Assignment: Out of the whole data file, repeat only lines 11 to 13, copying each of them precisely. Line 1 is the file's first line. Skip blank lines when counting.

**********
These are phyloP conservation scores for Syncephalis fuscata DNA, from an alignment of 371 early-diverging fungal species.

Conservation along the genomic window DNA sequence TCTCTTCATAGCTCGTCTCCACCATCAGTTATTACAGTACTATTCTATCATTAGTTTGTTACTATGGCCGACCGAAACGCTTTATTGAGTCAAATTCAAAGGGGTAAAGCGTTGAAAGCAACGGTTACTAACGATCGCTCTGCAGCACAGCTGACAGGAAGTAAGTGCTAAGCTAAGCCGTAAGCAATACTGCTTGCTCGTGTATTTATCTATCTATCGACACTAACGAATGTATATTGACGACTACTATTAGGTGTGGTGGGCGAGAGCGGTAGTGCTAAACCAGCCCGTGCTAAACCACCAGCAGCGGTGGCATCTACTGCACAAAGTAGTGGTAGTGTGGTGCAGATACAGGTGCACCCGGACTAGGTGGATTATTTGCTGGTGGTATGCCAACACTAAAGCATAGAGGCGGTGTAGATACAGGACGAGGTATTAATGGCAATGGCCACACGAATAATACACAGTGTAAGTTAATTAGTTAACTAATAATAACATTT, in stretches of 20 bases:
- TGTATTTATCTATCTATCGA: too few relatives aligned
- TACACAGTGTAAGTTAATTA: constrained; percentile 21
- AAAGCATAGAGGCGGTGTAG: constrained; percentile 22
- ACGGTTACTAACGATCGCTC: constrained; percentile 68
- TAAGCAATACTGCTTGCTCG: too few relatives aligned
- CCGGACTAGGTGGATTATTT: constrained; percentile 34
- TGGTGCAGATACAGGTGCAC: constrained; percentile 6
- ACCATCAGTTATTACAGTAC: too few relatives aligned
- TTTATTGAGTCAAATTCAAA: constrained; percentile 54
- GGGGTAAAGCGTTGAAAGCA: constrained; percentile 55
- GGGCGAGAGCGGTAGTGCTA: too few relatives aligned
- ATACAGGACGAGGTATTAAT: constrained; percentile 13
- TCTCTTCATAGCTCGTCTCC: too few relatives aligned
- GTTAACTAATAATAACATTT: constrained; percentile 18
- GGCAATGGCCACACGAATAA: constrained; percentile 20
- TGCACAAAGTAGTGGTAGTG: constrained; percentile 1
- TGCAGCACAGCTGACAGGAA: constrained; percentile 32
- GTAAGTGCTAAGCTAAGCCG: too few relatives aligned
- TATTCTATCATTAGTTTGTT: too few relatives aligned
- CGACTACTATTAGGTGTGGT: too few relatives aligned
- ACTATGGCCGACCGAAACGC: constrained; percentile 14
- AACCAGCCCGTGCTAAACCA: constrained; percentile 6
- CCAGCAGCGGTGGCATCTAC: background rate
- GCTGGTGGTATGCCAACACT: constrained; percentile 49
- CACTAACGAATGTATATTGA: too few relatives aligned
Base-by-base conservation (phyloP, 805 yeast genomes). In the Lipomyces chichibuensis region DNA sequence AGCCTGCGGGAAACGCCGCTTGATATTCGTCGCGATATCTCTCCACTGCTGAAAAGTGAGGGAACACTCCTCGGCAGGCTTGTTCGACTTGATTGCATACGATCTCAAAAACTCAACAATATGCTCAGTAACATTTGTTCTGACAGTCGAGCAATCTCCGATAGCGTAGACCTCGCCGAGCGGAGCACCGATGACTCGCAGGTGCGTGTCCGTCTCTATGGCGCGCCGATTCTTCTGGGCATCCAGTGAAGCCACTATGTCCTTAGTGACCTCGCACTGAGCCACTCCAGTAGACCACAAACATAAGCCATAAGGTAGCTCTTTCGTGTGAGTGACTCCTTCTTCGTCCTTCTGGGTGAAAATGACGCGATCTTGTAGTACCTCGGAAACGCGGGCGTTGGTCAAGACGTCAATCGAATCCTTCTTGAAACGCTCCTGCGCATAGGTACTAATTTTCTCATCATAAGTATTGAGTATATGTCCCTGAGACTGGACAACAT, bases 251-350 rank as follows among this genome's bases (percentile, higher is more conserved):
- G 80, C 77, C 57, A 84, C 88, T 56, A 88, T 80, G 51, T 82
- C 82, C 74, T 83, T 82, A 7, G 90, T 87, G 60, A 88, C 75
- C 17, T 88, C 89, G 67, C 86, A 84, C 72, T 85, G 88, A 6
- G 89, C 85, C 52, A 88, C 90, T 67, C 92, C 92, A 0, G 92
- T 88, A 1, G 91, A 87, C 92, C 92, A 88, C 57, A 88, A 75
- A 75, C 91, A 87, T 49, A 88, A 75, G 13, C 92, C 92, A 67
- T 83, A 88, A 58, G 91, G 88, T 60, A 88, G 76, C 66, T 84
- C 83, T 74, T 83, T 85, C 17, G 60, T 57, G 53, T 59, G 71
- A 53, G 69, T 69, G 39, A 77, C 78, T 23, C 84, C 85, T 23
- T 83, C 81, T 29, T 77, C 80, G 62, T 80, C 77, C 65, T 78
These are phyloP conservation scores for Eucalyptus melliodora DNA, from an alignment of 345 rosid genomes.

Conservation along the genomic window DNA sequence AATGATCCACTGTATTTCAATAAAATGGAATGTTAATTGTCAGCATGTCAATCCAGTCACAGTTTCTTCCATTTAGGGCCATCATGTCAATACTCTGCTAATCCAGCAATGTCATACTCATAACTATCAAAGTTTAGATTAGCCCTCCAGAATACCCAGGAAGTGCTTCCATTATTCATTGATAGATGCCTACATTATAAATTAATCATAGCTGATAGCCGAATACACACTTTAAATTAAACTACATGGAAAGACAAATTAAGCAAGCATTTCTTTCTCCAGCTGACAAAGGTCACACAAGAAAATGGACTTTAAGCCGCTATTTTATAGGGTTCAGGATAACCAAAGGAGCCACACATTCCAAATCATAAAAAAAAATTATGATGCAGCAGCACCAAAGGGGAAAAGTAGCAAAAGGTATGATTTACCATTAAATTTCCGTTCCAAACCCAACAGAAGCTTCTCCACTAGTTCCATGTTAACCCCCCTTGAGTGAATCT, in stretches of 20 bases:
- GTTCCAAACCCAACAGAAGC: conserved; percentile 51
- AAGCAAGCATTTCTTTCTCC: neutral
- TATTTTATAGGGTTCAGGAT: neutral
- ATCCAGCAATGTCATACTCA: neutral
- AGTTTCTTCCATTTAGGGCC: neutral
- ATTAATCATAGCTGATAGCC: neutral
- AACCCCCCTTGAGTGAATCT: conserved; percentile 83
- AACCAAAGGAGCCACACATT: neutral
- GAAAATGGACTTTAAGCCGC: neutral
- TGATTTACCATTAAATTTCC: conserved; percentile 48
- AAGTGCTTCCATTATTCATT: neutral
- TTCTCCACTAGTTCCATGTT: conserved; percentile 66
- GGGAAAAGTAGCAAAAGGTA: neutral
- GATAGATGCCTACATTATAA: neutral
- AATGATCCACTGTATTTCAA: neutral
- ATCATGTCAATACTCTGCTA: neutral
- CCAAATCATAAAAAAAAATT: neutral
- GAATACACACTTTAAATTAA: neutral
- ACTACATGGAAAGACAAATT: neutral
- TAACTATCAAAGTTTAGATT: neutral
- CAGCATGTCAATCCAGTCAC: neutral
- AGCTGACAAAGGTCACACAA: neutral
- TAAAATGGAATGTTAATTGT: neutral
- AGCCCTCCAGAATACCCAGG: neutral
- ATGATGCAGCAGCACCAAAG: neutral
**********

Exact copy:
- TTTATTGAGTCAAATTCAAA: constrained; percentile 54
- GGGGTAAAGCGTTGAAAGCA: constrained; percentile 55
- GGGCGAGAGCGGTAGTGCTA: too few relatives aligned